Sorella x Fubu

LOS ANGELES Sorella gained steam via social media like so many others, but it’s staying the course and nabbing gains as its founders bank on their brand’s #GirlsTour movement to continue the momentum.

The women’s brand, which has been labeled streetwear by some, is comprised of an online shop and Melrose Avenue store selling unitards, jumpsuits, bodysuits, dresses, sweaters, hoodies, accessories and some vintage. It gained steam in its first year in business through social media and has since been worn by Kylie Jenner, Kim Kardashian and Teyana Taylor, among other celebrities.

Now Sorella has linked with Fubu in an upcoming collaboration as founders Heather Sanders and Brittney Turner look to possibly team with retailers next year, launch pop-ups and consider outside capital to further solidify their marketing efforts.

The buzz of the brand is in part due to a carefully crafted voice the two developed over the years that’s resonated well with their customer base, which they said could range anywhere from a 12-year-old to 50-year-old, with the core between 15 and 30.

“A big part of us being able to relate to our customer is our creativity and what we stand behind,” Turner said. “We stand behind women’s empowerment so it’s easy for a lot of women to connect with us. We’re two young black female entrepreneurs and I think that resonates so well. We’ve become a part of the culture here on Melrose and Fairfax just like Supreme or Bape.”

Sorella x Fubu

From the Sorella x Fubu collaboration.  Courtesy Photo

The Fubu collaboration launches Saturday at the company’s Los Angeles store before broader distribution on its web site Monday. The pieces take their cues from the Nineties and include T-shirts, crop tops, long-sleeve tops, tube tops, a coach’s jacket, a dress and track pants.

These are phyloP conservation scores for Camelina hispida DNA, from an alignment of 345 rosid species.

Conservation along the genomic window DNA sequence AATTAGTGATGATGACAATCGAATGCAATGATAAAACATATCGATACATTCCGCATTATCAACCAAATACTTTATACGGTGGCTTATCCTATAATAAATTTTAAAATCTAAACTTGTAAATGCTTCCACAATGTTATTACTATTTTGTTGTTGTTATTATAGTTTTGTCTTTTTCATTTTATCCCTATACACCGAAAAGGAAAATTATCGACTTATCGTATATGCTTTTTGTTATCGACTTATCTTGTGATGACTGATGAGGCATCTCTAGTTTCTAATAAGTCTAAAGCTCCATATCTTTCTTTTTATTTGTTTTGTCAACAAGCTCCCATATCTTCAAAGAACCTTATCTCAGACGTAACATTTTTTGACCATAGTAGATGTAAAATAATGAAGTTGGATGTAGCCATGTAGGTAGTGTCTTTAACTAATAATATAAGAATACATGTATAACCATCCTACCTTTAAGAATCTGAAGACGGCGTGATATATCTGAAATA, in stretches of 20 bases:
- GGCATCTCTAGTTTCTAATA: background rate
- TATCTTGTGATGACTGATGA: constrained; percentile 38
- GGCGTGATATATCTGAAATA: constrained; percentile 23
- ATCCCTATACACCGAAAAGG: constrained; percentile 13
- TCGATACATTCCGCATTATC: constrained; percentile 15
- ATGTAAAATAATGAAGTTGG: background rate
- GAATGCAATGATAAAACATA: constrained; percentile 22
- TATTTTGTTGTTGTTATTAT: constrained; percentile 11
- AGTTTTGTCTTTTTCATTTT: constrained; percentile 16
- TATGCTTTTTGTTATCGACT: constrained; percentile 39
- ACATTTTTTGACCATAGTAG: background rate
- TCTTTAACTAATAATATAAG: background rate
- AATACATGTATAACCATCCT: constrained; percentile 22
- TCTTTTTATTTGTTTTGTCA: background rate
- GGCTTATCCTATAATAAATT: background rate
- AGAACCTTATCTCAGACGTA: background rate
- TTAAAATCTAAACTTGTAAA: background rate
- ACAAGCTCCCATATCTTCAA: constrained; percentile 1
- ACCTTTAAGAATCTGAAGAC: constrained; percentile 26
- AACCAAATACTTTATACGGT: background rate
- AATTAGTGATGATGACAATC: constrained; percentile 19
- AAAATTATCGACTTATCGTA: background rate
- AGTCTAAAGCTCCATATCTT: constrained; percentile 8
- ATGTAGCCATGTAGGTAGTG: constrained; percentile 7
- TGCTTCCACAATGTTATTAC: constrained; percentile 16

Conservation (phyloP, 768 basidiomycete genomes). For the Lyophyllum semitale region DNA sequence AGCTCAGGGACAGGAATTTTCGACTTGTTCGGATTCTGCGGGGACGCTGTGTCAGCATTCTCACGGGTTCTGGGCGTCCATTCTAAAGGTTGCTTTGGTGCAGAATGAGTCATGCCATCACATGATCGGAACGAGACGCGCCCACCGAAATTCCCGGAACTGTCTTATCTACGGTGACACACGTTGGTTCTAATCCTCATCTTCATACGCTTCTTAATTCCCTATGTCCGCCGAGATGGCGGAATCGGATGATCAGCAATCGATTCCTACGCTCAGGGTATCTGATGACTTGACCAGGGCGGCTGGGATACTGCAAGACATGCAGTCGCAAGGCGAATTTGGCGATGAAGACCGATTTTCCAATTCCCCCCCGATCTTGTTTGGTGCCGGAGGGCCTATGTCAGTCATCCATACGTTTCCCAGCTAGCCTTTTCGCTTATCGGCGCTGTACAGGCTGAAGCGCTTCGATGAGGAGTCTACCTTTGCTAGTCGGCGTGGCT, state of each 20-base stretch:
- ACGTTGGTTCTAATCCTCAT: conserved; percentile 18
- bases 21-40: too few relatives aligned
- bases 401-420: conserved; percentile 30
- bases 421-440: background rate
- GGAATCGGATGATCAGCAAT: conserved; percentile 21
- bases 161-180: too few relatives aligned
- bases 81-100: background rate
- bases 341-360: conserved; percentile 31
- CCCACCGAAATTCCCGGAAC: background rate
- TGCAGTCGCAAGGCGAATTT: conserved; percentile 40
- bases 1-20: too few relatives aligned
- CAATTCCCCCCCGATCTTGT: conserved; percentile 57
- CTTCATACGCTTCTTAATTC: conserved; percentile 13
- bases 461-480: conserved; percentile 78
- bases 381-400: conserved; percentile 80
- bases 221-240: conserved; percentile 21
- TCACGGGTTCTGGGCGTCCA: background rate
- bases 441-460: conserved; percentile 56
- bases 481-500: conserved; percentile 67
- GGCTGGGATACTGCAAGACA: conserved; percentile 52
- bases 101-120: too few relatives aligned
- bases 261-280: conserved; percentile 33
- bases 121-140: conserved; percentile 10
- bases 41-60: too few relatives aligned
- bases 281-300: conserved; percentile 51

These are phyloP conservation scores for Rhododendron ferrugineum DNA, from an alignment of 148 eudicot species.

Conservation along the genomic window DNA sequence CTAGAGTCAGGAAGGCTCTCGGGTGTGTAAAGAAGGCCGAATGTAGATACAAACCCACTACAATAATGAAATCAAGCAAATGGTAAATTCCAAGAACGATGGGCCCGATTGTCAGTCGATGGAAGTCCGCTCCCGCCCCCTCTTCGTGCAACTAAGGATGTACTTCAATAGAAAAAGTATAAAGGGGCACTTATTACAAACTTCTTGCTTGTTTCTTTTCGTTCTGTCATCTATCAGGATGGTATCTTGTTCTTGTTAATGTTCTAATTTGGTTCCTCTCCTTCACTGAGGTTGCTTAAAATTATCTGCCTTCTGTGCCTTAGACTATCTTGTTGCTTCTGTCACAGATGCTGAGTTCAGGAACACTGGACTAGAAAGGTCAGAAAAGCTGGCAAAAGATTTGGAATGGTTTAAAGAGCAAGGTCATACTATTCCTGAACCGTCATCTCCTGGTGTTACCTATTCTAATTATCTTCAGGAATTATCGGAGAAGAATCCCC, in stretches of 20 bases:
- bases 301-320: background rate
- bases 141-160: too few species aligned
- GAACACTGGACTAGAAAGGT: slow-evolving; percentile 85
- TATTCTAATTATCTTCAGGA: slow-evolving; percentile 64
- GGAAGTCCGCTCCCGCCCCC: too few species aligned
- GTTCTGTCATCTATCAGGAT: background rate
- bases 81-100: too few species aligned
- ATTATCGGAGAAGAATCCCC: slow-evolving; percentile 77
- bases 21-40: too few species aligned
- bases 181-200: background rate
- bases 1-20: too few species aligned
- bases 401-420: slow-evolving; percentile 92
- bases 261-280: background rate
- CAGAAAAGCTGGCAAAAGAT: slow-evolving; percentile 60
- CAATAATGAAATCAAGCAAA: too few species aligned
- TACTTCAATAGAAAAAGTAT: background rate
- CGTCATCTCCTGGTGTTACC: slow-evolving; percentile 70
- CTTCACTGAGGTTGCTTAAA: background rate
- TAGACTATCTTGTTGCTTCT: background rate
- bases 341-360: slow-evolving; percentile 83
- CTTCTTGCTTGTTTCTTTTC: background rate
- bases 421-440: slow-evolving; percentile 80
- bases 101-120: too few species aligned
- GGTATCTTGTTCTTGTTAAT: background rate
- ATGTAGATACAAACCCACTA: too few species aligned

“They’re going to be relaunching their women’s line and when they came to us with it, they said Sorella fits the vibe and this makes sense for them,” Sanders said. “I also believe that it makes sense for us, too. We can represent the culture behind Fubu well and we can bring it back out and relaunch it as part of their new women’s brand and put a cool factor on it.”

Sanders and Turner started the business in 2012, launching with $500 and 10 stockkeeping units. They worked out of their apartment. The business grew a following via Sanders’ social media and three years ago opened an over 2,000-square-foot store, which the two said is performing well.

“Heather was our biggest social media influnecer,” Turner said of Sanders. “She was one of the first before people who knew there was such a thing as influencers. I think within the first year when we launched the site and people were actually clicking on and buying and interested in what we were doing, we knew it was something we wanted to continue.”

Sanders moved to Los Angeles from Texas, coming to the West Coast with her boyfriend.

“I was kind of just following his path and his dream and I was like, ‘I need to do something for myself. I can’t just sit around here,’” she recalled of the time. “I came up with the idea of wanting to sell clothing. I didn’t want to have a clothing line because, at the time, everyone had a clothing line.”

Turner brought experience designing custom denim and the two went from there, building a brand focused on women’s empowerment with the most notable tag being the #GirlsTour concept and a whole wall at the Melrose Avenue store dedicated to that messaging.

Sorella x Fubu

Sorella x Fubu  Courtesy Photo

“We don’t go by a code and I think that’s what people respect the most,” Turner said. “When you look at other companies, it’s so repetitive. But if you look at Sorella, we go against the grain a little bit. We’re unapologetic in everything we do. In our creativity and the items we purchase.”

With no outside investors beyond the $500 start-up capital from Sanders’ boyfriend, the two said they’re open now to the possibilities. That money would be pumped into marketing and the build out of a social media and influencer strategy along with more product.

“We’ve always just tried to grow our business organically and we never had the funds to really pay influencers,” Sanders said. “We’ve just tried to spend our money on putting it back into our business and just grow it.”

The two declined to share revenue figures but said the business is profitable. It counts about 20 workers company-wide.

Sanders and Turner are also now at a turning point where they’re considering what partnerships with other retailers could look like. They’ve yet to do that, but Sanders said it’s something they could dabble in next year in addition to pop-ups under the #GirlsTour banner.

Turner added the move would help expand the brand to new states or countries, which is part of the longer term vision they have for their business to continue growing.

“We hope to tour other states and maybe countries and just get out there, see who our customer is and talk to our customer,” Turner said. “Obviously just [make] Sorella as big as it can be. Creative-wise, we’re on point, but we can always be bigger and better.”